What’s making Oxford County dairy farmers nervous is the aggressive quid-pro-quo stance taken in the U.S.
Are we ready to keep NAFTA only to trade away our managed marketplace for the no-holds-barred U.S. approach likely to overwhelm us?
If Canada agrees to accepting U.S. milk, we open our doors to a different milk and a gigantic amount of it.
After the Second World War, there were 500,000 dairy farms in Canada; in 2011 there were fewer than 13,000 (a 97 percent decline). There are reports that more than 40 farms in Michigan, Ohio and Indiana alone have 1,000 to 5,000 cows.
Yes, the actual milk in Canada is different from the milk in the U.S., as Canada has stricter regulations on the use of hormones and additives.
Although Canada is ahead of the U.S. in banning these hormones and antibiotics in milk, we are still behind Europe, where some EU countries like Denmark and Sweden ban all growth hormones and antibiotics from all human food.
American dairy income is a roller coaster of fluctuations between supply and demand.
This is no trivial matter. After all, Oxford County is called the Dairy Capital of Canada for a reason: Quality and production.
It’s not U.S. dairy farmers that want to export north, it’s multi-global agribusiness. And few want you to know where their products come from. Check your labels: Packaged in Canada isn’t disclosing the product’s origins.
At about $20 billion a year, total spending on agricultural subsidies is a relatively small part of the overall U.S. federal budget. Agriculture subsidies have promoted rapid advances in productivity by encouraging the development and adoption of modern farming methods and materials by farmers who may not have been willing to take the financial risk otherwise.
Michel Kelly-Gagnon and Alexandre Moreau, writing for the Montreal Economic Institute in the Globe and Mail recently continue to push their agenda of getting rid of supply management, but this time with a new twist.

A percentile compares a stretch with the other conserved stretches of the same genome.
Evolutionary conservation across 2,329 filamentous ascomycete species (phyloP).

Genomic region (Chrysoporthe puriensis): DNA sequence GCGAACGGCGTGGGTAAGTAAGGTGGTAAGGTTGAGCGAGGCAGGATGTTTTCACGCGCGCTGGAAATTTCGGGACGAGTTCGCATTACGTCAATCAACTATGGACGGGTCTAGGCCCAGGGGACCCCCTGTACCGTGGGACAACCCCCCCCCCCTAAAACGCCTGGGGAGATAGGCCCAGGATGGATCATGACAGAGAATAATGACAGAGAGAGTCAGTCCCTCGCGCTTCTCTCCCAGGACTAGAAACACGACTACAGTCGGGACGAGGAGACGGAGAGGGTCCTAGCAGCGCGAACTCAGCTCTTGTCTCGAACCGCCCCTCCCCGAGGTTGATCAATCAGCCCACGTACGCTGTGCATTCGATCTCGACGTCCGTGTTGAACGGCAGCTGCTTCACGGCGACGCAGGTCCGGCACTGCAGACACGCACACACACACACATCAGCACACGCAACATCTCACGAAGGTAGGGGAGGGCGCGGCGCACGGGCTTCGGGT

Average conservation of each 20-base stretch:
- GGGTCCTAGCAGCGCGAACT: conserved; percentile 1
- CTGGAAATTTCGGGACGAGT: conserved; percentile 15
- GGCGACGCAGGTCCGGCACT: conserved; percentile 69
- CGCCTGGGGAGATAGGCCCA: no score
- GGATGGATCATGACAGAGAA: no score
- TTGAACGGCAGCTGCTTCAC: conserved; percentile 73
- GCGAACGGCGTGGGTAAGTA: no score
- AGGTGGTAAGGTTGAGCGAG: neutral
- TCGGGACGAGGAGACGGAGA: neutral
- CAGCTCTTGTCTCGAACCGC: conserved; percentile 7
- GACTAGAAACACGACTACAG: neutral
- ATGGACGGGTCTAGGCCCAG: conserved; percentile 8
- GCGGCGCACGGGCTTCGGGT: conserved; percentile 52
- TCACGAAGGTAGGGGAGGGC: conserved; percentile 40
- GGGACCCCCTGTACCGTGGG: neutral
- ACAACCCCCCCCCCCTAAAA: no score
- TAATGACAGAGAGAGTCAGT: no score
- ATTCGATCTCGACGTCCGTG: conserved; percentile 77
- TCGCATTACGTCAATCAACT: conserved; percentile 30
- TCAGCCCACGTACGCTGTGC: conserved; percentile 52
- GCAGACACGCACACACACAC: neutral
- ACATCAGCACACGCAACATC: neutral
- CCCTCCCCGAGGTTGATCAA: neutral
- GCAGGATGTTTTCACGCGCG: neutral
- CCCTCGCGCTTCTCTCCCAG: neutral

“Why should both countries,” they say, “not settle the matter by agreeing to exchange the opening of one market for the opening of the other?”
They quote Australian “success” in dismantling supply management but ignore the fact that Australia is not a neighbour to an economy 10 times greater than their own as we are with the United States which could easily overwhelm our dairy industry with overproduction.
Others, like farm organizations, argue that supply management provides a stable market for producers, processors and retailers to work together, resulting in consumers having access to high-quality, affordable dairy products every day.
What is the real solution?
You will hear a lot of so-called expert opinion on the matter. The real solution is a knowledgeable consumer who knows enough to support local and Canadian agricultural products in season and understands the favourable economic outcomes that result.
Canadians and Americans alike are largely unaware of what their own governments spend on farmers, and what it costs them at the grocery store. Most Canadians have never heard, much less understood, anything about supply management. On this side of the rhetoric, we need to understand it better.
It may just be about our own health and well-being.
Michael Harding is a two-term mayor of Woodstock and an Oxford County councillor.